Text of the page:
What’s great here is that now you have pages that are targeted to your content which (most) use your brand keyword in the H1 tag and Body copy. Remember too that there are many, many other filters available as mentioned above. This is just one example of what you can do. It certainly is a pretty targeted way of building links. Now, you know the following:
You have a whole host of other filters available as well, but this makes for a fairly targeted link prospect.
In order to get custom columns, like we did with Link Sources, you have to go into Advanced Page Filters on the right to select those custom columns (Brand keyword in H1 and Body in this example):
We have discussed some of these already as it is used in the normal flow of how you would use Influence Finder. There are an enormous amount of data points available to you within this tool and it’s likely that you will not use all of them on every report you run.
The interface for this part of the tool looks like this:
You have 4 options here:
These are essential tools for slicing and dicing the data to suit your report needs (link research, competitive research, link prospecting, and so on).
Influence Finder has a lot of features. Chances are you have a link tool or two already. As more and more tools enter the online marketing space it’s important to consider the overlap and unique features of the tool you are considering and the tool(s) you might already have.
Influence Finder, as we have outlined for you, has a seemingly endless array of filters you can use to target link prospects. The 3 bigger players in the link research and/or management space are typically thought to be:
When comparing tools in the same space it’s important to make sure they are designed to do the same things, in this case Influence Finder is unique in its stated purpose. Influence Finder is much more about finding worthwhile link prospects in a very targeted manner.
These other tools are much more about pure backlink research (like Open Site Explorer and Majestic) or backlink management, tracking, and workflow (like Raven, which also has Majestic functionality baked into their research features).
Influence Finder runs off of Majestic’s data. When you run a report in Influence Finder, their bots re-crawl the Majestic data to make it a bit more fresh and to customize it to your chosen parameters. The key points of differentiation on Majestic’s side are
Open Site Explorer is a solid link research tool from SeoMoz. It doesn’t quite have the size that Majestic does but it’s certainly big enough to be a worthy link research tool. The UI is top notch and it is very easy to use. Some of the cool things you can do with Open Site Explorer:
So much like Majestic, Open Site Explorer is more of a link research tool/competitive analysis tool. Though, with either, you can certainly find worthwhile linking partners off of a competing site and you can look up sites of “influence” and check backlinks that way too.
Influence Finder’s core benefits are finding linking partners which are relevant to your brand and non-brand keywords so they are naturally much stronger in this area than Open Site Explorer and Majestic. Conversely, Open Site Explorer and Majestic are much stronger in the area of competitive link research.
We recently reviewed Raven and Raven certainly sets the standard for link workflow, management, and reporting at the moment. Raven uses Majestic’s data in their link research feature set.
Raven is kind of in the middle here. They have Majestic built in so they are part competitive research plus part link management plus part link building workflow.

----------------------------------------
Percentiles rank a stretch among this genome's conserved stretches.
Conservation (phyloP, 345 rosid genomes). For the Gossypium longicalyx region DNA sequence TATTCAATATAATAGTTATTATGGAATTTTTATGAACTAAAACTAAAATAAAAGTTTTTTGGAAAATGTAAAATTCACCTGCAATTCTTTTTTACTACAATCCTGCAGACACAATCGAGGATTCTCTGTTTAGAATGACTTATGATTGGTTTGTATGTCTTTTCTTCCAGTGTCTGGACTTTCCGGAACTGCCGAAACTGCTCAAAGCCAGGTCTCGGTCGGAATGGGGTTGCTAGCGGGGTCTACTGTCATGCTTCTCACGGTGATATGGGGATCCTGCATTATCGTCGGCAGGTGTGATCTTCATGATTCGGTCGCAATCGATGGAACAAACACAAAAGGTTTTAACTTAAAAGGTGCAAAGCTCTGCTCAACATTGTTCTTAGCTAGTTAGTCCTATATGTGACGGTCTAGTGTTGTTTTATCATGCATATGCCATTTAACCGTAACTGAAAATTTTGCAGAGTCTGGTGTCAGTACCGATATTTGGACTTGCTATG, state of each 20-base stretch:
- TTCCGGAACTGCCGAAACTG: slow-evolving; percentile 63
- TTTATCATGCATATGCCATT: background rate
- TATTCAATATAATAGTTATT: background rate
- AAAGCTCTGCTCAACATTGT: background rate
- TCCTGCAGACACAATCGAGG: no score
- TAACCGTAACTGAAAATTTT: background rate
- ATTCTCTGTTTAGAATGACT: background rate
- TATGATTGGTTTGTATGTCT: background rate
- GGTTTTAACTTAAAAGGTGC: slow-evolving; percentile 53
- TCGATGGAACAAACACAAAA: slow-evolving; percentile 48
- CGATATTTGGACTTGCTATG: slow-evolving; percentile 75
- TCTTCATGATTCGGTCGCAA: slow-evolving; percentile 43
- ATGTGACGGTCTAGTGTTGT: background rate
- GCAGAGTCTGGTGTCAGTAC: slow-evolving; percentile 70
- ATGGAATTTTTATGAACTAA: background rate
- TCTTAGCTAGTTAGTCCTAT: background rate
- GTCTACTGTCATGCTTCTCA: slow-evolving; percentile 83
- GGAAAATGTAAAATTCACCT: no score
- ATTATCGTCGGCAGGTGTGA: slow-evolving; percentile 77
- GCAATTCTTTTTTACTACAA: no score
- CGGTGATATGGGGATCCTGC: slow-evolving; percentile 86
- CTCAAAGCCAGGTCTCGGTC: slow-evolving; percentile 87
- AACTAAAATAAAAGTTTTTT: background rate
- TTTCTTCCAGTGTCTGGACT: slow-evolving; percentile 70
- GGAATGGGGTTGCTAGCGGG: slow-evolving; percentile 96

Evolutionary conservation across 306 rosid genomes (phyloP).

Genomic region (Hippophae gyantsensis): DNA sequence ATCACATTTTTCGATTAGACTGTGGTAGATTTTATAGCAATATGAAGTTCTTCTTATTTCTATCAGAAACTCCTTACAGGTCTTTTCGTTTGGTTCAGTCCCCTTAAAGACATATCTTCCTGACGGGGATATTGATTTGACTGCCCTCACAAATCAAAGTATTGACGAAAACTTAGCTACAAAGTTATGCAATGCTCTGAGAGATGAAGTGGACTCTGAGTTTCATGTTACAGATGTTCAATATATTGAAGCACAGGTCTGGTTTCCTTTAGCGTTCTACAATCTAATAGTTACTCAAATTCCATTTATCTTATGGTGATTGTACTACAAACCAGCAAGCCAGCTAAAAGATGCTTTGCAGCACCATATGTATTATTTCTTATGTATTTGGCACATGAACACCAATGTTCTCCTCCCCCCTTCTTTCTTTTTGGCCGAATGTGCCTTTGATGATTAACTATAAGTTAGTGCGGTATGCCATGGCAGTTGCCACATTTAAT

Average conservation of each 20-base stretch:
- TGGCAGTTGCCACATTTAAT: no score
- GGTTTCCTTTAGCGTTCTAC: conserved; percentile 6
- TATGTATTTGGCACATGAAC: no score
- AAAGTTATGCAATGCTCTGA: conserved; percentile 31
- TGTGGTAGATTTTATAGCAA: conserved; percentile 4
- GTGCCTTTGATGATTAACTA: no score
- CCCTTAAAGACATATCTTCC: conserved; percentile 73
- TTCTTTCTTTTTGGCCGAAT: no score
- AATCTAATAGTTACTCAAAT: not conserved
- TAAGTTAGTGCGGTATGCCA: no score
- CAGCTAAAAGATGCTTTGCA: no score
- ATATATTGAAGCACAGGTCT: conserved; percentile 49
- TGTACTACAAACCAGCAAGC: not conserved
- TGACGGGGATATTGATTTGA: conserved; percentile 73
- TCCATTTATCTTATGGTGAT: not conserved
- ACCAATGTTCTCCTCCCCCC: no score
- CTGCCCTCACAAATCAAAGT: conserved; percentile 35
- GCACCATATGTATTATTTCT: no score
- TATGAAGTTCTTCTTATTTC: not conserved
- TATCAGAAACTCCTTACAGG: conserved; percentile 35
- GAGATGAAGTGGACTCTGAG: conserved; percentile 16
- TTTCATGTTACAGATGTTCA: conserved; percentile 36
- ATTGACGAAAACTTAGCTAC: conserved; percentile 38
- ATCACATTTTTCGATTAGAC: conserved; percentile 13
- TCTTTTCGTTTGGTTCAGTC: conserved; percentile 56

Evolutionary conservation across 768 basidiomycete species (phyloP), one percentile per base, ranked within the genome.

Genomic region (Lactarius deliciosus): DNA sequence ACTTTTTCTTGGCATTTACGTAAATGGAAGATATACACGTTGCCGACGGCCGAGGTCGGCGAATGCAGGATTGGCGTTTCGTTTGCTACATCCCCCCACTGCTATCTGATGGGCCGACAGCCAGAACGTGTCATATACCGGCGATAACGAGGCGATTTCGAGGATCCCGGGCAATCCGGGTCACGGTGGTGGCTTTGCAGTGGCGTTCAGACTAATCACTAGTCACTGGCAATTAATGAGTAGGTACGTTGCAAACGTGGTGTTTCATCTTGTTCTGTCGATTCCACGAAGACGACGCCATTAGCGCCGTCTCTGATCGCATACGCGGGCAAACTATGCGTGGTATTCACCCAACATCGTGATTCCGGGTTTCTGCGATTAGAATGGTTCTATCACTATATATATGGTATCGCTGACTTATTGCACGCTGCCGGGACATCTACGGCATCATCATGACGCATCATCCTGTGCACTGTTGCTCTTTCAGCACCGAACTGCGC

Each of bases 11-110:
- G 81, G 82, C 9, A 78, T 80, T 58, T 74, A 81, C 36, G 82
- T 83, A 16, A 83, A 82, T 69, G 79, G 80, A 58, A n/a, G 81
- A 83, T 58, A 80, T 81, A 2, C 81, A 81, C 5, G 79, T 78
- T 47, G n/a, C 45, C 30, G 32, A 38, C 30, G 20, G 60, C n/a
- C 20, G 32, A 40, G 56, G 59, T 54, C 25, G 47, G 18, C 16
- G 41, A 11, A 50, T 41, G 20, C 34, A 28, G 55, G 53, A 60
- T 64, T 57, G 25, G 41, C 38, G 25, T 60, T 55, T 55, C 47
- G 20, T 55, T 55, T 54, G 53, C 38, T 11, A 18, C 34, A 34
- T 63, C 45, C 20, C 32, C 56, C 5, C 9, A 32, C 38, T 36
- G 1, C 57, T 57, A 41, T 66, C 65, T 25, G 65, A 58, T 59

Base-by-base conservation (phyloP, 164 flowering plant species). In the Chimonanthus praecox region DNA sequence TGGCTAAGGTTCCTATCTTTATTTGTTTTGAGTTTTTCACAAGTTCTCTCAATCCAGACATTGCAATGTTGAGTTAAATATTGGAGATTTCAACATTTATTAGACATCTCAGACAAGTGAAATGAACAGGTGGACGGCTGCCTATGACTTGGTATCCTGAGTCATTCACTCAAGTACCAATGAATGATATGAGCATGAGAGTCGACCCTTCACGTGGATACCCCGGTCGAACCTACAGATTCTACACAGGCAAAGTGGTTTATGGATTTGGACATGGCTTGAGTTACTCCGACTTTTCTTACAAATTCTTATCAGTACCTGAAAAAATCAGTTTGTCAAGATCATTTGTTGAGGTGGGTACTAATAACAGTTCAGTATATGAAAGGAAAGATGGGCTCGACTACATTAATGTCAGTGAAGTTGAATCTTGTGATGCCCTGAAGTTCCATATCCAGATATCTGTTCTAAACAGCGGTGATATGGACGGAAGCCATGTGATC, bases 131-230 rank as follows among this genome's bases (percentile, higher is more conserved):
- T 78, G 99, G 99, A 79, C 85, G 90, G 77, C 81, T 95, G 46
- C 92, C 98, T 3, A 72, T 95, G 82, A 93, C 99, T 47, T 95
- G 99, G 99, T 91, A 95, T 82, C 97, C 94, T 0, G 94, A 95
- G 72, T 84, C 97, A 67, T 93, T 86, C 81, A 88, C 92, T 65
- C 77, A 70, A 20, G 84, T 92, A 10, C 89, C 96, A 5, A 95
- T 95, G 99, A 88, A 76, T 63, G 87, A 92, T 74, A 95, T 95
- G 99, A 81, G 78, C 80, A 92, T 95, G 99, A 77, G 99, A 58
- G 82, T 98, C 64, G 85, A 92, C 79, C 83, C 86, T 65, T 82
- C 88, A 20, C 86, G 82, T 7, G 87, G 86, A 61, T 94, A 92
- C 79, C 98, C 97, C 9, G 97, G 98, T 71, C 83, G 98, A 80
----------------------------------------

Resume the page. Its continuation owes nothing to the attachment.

While Influence Finder is planning on introducing reporting and workflow into an upcoming version, their current tool combined with Raven’s link building and monitoring tools make for a powerful link building toolset. So with Raven:
With just about anything you buy, generally you’ll get features you either don’t need or are just a bit beyond what you need them for in terms of depth. The nice thing with Raven is you get access to a bunch of tools in one spot for a fair price.
Do they have all the features? Nope but do you really need every single option on every single tool? There’s something to be said for managing most aspects of a campaign in one spot.
So if you take Influence Finder’s unique core features and combine it with Raven for reporting, workflow, and research and/or with another link research tool like Open Site Explorer then you’ll have a really strong set of tools.
The point is, none of these tools do everything the other does so it’s a good idea to take a look at each of them and weight the features, benefits, and costs against what you “need” for your campaigns.
Lots of data here, so we’ll outline how it all ties together.
You can use this tool for many different purposes and they even give you some guides as to what you might want to use the reports for. I just want to stress that those reports are only exclusive of each other in naming only, the functionality of the tool after you select the report “type” is the same irrespective of which report you choose or if you just go with custom.
We talked about left pane and right pane a lot, here’s a condensed screenshot of the interface:
The left pane also houses the Custom Sort data when selected while the right pane houses the Change Filters options as mentioned eariler.
So this was an example of a report on your domain for one core keyword and some brand related keywords. This is a pretty powerful tool and if they add the actual anchor text where a link exists as well as some stronger work flow (assignments, notes, etc) and reporting features then I think this will be a tool well worth a look for you or your company.
They did tell me the features I mentioned above will be a part of version 2 which they are working on as we speak. When that comes out, we will certainly take a look and post that new information as well as our thoughts. As it stands now this is a really comprehensive tool for link prospecting and link building.
You can find out more at InfluenceFinder.Com.SEO Book.com – Learn. Rank. Dominate.